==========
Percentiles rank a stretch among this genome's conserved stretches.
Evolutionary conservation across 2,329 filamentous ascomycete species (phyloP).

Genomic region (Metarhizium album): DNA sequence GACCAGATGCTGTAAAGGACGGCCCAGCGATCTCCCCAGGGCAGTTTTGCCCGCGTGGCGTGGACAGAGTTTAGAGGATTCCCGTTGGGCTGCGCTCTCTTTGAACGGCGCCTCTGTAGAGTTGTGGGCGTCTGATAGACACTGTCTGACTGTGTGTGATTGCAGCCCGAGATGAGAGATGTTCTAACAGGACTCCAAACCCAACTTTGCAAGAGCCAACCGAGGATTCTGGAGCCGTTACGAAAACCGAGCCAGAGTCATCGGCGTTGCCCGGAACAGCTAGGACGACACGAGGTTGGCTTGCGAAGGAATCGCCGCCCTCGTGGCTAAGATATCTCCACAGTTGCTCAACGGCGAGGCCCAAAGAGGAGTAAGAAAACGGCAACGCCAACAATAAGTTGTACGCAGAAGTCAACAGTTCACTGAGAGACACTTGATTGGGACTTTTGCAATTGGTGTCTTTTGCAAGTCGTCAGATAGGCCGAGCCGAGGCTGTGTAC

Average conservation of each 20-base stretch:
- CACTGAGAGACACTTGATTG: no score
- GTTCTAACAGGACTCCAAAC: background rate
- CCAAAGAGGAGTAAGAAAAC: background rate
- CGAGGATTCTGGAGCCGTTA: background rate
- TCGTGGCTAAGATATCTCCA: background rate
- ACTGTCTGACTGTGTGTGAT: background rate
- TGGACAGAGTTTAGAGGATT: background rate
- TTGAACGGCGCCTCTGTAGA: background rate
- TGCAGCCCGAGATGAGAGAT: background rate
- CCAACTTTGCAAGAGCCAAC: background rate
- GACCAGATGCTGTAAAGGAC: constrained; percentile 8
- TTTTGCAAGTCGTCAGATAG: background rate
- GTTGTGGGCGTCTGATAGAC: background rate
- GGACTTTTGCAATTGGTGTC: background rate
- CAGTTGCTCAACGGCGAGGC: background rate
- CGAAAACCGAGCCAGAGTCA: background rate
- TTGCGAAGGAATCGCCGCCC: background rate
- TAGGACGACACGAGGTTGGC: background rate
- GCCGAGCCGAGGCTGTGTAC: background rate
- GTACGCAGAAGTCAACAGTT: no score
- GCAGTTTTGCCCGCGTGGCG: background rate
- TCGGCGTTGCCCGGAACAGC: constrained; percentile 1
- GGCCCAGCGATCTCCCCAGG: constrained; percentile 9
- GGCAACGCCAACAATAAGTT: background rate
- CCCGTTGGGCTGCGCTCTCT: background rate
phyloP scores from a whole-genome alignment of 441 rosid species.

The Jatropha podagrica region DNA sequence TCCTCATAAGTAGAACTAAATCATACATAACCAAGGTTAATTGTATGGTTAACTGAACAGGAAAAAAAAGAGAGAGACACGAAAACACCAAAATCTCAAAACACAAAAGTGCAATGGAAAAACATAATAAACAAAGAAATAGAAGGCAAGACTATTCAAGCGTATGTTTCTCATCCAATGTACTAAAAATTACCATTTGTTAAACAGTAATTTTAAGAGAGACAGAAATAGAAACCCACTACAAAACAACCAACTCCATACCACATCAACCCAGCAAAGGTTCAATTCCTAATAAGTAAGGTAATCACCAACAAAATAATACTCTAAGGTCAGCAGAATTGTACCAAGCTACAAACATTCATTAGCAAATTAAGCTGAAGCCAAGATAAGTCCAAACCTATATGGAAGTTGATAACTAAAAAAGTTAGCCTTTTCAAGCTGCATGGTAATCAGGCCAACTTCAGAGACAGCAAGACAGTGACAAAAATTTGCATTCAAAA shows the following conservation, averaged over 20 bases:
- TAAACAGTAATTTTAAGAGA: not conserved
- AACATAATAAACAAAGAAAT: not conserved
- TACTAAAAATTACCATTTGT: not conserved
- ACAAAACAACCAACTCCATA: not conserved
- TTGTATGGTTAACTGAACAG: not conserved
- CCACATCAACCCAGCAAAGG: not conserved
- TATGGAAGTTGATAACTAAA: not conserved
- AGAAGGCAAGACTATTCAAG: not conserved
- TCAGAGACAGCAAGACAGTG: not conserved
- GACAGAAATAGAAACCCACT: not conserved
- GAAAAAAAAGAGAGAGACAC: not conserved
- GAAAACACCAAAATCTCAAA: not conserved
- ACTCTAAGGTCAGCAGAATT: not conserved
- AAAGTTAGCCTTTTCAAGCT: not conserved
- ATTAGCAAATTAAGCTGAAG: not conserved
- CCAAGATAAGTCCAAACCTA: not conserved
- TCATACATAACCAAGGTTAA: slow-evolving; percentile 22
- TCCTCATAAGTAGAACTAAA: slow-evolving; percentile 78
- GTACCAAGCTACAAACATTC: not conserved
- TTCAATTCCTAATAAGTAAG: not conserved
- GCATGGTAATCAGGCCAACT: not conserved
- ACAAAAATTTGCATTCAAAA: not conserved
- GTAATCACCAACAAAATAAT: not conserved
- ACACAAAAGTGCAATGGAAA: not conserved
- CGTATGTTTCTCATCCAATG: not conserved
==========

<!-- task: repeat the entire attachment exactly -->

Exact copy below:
Percentiles rank a stretch among this genome's conserved stretches.
Evolutionary conservation across 2,329 filamentous ascomycete species (phyloP).

Genomic region (Metarhizium album): DNA sequence GACCAGATGCTGTAAAGGACGGCCCAGCGATCTCCCCAGGGCAGTTTTGCCCGCGTGGCGTGGACAGAGTTTAGAGGATTCCCGTTGGGCTGCGCTCTCTTTGAACGGCGCCTCTGTAGAGTTGTGGGCGTCTGATAGACACTGTCTGACTGTGTGTGATTGCAGCCCGAGATGAGAGATGTTCTAACAGGACTCCAAACCCAACTTTGCAAGAGCCAACCGAGGATTCTGGAGCCGTTACGAAAACCGAGCCAGAGTCATCGGCGTTGCCCGGAACAGCTAGGACGACACGAGGTTGGCTTGCGAAGGAATCGCCGCCCTCGTGGCTAAGATATCTCCACAGTTGCTCAACGGCGAGGCCCAAAGAGGAGTAAGAAAACGGCAACGCCAACAATAAGTTGTACGCAGAAGTCAACAGTTCACTGAGAGACACTTGATTGGGACTTTTGCAATTGGTGTCTTTTGCAAGTCGTCAGATAGGCCGAGCCGAGGCTGTGTAC

Average conservation of each 20-base stretch:
- CACTGAGAGACACTTGATTG: no score
- GTTCTAACAGGACTCCAAAC: background rate
- CCAAAGAGGAGTAAGAAAAC: background rate
- CGAGGATTCTGGAGCCGTTA: background rate
- TCGTGGCTAAGATATCTCCA: background rate
- ACTGTCTGACTGTGTGTGAT: background rate
- TGGACAGAGTTTAGAGGATT: background rate
- TTGAACGGCGCCTCTGTAGA: background rate
- TGCAGCCCGAGATGAGAGAT: background rate
- CCAACTTTGCAAGAGCCAAC: background rate
- GACCAGATGCTGTAAAGGAC: constrained; percentile 8
- TTTTGCAAGTCGTCAGATAG: background rate
- GTTGTGGGCGTCTGATAGAC: background rate
- GGACTTTTGCAATTGGTGTC: background rate
- CAGTTGCTCAACGGCGAGGC: background rate
- CGAAAACCGAGCCAGAGTCA: background rate
- TTGCGAAGGAATCGCCGCCC: background rate
- TAGGACGACACGAGGTTGGC: background rate
- GCCGAGCCGAGGCTGTGTAC: background rate
- GTACGCAGAAGTCAACAGTT: no score
- GCAGTTTTGCCCGCGTGGCG: background rate
- TCGGCGTTGCCCGGAACAGC: constrained; percentile 1
- GGCCCAGCGATCTCCCCAGG: constrained; percentile 9
- GGCAACGCCAACAATAAGTT: background rate
- CCCGTTGGGCTGCGCTCTCT: background rate
phyloP scores from a whole-genome alignment of 441 rosid species.

The Jatropha podagrica region DNA sequence TCCTCATAAGTAGAACTAAATCATACATAACCAAGGTTAATTGTATGGTTAACTGAACAGGAAAAAAAAGAGAGAGACACGAAAACACCAAAATCTCAAAACACAAAAGTGCAATGGAAAAACATAATAAACAAAGAAATAGAAGGCAAGACTATTCAAGCGTATGTTTCTCATCCAATGTACTAAAAATTACCATTTGTTAAACAGTAATTTTAAGAGAGACAGAAATAGAAACCCACTACAAAACAACCAACTCCATACCACATCAACCCAGCAAAGGTTCAATTCCTAATAAGTAAGGTAATCACCAACAAAATAATACTCTAAGGTCAGCAGAATTGTACCAAGCTACAAACATTCATTAGCAAATTAAGCTGAAGCCAAGATAAGTCCAAACCTATATGGAAGTTGATAACTAAAAAAGTTAGCCTTTTCAAGCTGCATGGTAATCAGGCCAACTTCAGAGACAGCAAGACAGTGACAAAAATTTGCATTCAAAA shows the following conservation, averaged over 20 bases:
- TAAACAGTAATTTTAAGAGA: not conserved
- AACATAATAAACAAAGAAAT: not conserved
- TACTAAAAATTACCATTTGT: not conserved
- ACAAAACAACCAACTCCATA: not conserved
- TTGTATGGTTAACTGAACAG: not conserved
- CCACATCAACCCAGCAAAGG: not conserved
- TATGGAAGTTGATAACTAAA: not conserved
- AGAAGGCAAGACTATTCAAG: not conserved
- TCAGAGACAGCAAGACAGTG: not conserved
- GACAGAAATAGAAACCCACT: not conserved
- GAAAAAAAAGAGAGAGACAC: not conserved
- GAAAACACCAAAATCTCAAA: not conserved
- ACTCTAAGGTCAGCAGAATT: not conserved
- AAAGTTAGCCTTTTCAAGCT: not conserved
- ATTAGCAAATTAAGCTGAAG: not conserved
- CCAAGATAAGTCCAAACCTA: not conserved
- TCATACATAACCAAGGTTAA: slow-evolving; percentile 22
- TCCTCATAAGTAGAACTAAA: slow-evolving; percentile 78
- GTACCAAGCTACAAACATTC: not conserved
- TTCAATTCCTAATAAGTAAG: not conserved
- GCATGGTAATCAGGCCAACT: not conserved
- ACAAAAATTTGCATTCAAAA: not conserved
- GTAATCACCAACAAAATAAT: not conserved
- ACACAAAAGTGCAATGGAAA: not conserved
- CGTATGTTTCTCATCCAATG: not conserved